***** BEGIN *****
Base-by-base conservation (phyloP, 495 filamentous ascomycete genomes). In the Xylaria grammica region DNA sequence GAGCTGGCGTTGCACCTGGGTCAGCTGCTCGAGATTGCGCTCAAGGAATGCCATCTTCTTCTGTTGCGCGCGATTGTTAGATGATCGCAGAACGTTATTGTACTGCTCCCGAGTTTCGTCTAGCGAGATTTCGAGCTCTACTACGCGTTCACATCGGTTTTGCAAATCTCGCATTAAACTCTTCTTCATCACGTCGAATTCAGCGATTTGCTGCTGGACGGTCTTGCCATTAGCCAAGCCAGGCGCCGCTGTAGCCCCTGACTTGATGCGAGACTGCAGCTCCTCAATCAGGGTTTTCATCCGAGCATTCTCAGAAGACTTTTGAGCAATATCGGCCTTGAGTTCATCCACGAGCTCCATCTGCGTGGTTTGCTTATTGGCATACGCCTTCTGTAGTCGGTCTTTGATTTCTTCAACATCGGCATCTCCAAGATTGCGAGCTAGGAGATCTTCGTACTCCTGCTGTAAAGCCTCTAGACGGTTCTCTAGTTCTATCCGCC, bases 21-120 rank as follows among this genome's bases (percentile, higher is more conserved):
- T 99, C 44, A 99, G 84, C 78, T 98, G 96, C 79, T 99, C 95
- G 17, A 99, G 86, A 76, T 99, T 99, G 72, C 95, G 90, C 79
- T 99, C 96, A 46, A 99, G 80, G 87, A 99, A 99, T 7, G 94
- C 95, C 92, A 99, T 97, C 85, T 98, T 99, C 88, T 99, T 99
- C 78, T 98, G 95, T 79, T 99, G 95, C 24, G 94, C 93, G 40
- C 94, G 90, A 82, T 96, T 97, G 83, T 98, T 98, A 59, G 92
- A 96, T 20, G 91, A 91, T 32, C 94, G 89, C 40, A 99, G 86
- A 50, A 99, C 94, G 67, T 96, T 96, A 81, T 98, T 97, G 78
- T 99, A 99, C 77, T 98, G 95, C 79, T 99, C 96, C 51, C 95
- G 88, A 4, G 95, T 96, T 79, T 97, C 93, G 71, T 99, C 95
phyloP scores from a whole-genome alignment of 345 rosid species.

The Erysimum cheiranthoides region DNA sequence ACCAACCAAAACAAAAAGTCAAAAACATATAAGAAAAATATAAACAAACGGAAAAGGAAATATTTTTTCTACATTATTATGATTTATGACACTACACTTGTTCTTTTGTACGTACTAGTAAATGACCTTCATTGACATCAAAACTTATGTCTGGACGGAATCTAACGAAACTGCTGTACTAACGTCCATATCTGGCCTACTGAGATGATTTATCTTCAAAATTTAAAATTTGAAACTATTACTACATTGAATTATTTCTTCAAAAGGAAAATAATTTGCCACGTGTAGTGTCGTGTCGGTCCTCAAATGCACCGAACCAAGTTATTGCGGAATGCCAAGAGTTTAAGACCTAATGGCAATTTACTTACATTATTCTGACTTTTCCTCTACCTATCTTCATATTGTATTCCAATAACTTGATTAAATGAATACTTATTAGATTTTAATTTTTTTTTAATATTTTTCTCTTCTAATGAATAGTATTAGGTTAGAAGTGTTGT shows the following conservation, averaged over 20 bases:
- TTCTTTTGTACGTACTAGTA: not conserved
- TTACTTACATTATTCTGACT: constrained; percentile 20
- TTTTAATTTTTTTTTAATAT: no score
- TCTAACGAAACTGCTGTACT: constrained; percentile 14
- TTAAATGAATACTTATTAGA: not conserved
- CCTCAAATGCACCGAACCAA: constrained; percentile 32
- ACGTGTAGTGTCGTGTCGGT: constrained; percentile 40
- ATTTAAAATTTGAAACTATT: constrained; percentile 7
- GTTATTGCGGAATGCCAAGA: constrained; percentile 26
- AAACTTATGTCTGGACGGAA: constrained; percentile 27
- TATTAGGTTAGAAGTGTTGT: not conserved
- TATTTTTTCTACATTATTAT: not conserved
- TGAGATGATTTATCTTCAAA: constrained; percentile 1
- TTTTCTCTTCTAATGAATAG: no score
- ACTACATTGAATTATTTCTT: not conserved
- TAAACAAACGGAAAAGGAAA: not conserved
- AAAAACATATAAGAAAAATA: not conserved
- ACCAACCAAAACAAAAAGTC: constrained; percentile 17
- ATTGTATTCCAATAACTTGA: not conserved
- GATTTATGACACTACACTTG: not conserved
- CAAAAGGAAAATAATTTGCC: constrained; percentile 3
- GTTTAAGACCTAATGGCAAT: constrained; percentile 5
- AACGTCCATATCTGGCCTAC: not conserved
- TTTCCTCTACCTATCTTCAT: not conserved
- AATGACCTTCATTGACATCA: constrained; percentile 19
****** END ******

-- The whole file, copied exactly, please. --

Base-by-base conservation (phyloP, 495 filamentous ascomycete genomes). In the Xylaria grammica region DNA sequence GAGCTGGCGTTGCACCTGGGTCAGCTGCTCGAGATTGCGCTCAAGGAATGCCATCTTCTTCTGTTGCGCGCGATTGTTAGATGATCGCAGAACGTTATTGTACTGCTCCCGAGTTTCGTCTAGCGAGATTTCGAGCTCTACTACGCGTTCACATCGGTTTTGCAAATCTCGCATTAAACTCTTCTTCATCACGTCGAATTCAGCGATTTGCTGCTGGACGGTCTTGCCATTAGCCAAGCCAGGCGCCGCTGTAGCCCCTGACTTGATGCGAGACTGCAGCTCCTCAATCAGGGTTTTCATCCGAGCATTCTCAGAAGACTTTTGAGCAATATCGGCCTTGAGTTCATCCACGAGCTCCATCTGCGTGGTTTGCTTATTGGCATACGCCTTCTGTAGTCGGTCTTTGATTTCTTCAACATCGGCATCTCCAAGATTGCGAGCTAGGAGATCTTCGTACTCCTGCTGTAAAGCCTCTAGACGGTTCTCTAGTTCTATCCGCC, bases 21-120 rank as follows among this genome's bases (percentile, higher is more conserved):
- T 99, C 44, A 99, G 84, C 78, T 98, G 96, C 79, T 99, C 95
- G 17, A 99, G 86, A 76, T 99, T 99, G 72, C 95, G 90, C 79
- T 99, C 96, A 46, A 99, G 80, G 87, A 99, A 99, T 7, G 94
- C 95, C 92, A 99, T 97, C 85, T 98, T 99, C 88, T 99, T 99
- C 78, T 98, G 95, T 79, T 99, G 95, C 24, G 94, C 93, G 40
- C 94, G 90, A 82, T 96, T 97, G 83, T 98, T 98, A 59, G 92
- A 96, T 20, G 91, A 91, T 32, C 94, G 89, C 40, A 99, G 86
- A 50, A 99, C 94, G 67, T 96, T 96, A 81, T 98, T 97, G 78
- T 99, A 99, C 77, T 98, G 95, C 79, T 99, C 96, C 51, C 95
- G 88, A 4, G 95, T 96, T 79, T 97, C 93, G 71, T 99, C 95
phyloP scores from a whole-genome alignment of 345 rosid species.

The Erysimum cheiranthoides region DNA sequence ACCAACCAAAACAAAAAGTCAAAAACATATAAGAAAAATATAAACAAACGGAAAAGGAAATATTTTTTCTACATTATTATGATTTATGACACTACACTTGTTCTTTTGTACGTACTAGTAAATGACCTTCATTGACATCAAAACTTATGTCTGGACGGAATCTAACGAAACTGCTGTACTAACGTCCATATCTGGCCTACTGAGATGATTTATCTTCAAAATTTAAAATTTGAAACTATTACTACATTGAATTATTTCTTCAAAAGGAAAATAATTTGCCACGTGTAGTGTCGTGTCGGTCCTCAAATGCACCGAACCAAGTTATTGCGGAATGCCAAGAGTTTAAGACCTAATGGCAATTTACTTACATTATTCTGACTTTTCCTCTACCTATCTTCATATTGTATTCCAATAACTTGATTAAATGAATACTTATTAGATTTTAATTTTTTTTTAATATTTTTCTCTTCTAATGAATAGTATTAGGTTAGAAGTGTTGT shows the following conservation, averaged over 20 bases:
- TTCTTTTGTACGTACTAGTA: not conserved
- TTACTTACATTATTCTGACT: constrained; percentile 20
- TTTTAATTTTTTTTTAATAT: no score
- TCTAACGAAACTGCTGTACT: constrained; percentile 14
- TTAAATGAATACTTATTAGA: not conserved
- CCTCAAATGCACCGAACCAA: constrained; percentile 32
- ACGTGTAGTGTCGTGTCGGT: constrained; percentile 40
- ATTTAAAATTTGAAACTATT: constrained; percentile 7
- GTTATTGCGGAATGCCAAGA: constrained; percentile 26
- AAACTTATGTCTGGACGGAA: constrained; percentile 27
- TATTAGGTTAGAAGTGTTGT: not conserved
- TATTTTTTCTACATTATTAT: not conserved
- TGAGATGATTTATCTTCAAA: constrained; percentile 1
- TTTTCTCTTCTAATGAATAG: no score
- ACTACATTGAATTATTTCTT: not conserved
- TAAACAAACGGAAAAGGAAA: not conserved
- AAAAACATATAAGAAAAATA: not conserved
- ACCAACCAAAACAAAAAGTC: constrained; percentile 17
- ATTGTATTCCAATAACTTGA: not conserved
- GATTTATGACACTACACTTG: not conserved
- CAAAAGGAAAATAATTTGCC: constrained; percentile 3
- GTTTAAGACCTAATGGCAAT: constrained; percentile 5
- AACGTCCATATCTGGCCTAC: not conserved
- TTTCCTCTACCTATCTTCAT: not conserved
- AATGACCTTCATTGACATCA: constrained; percentile 19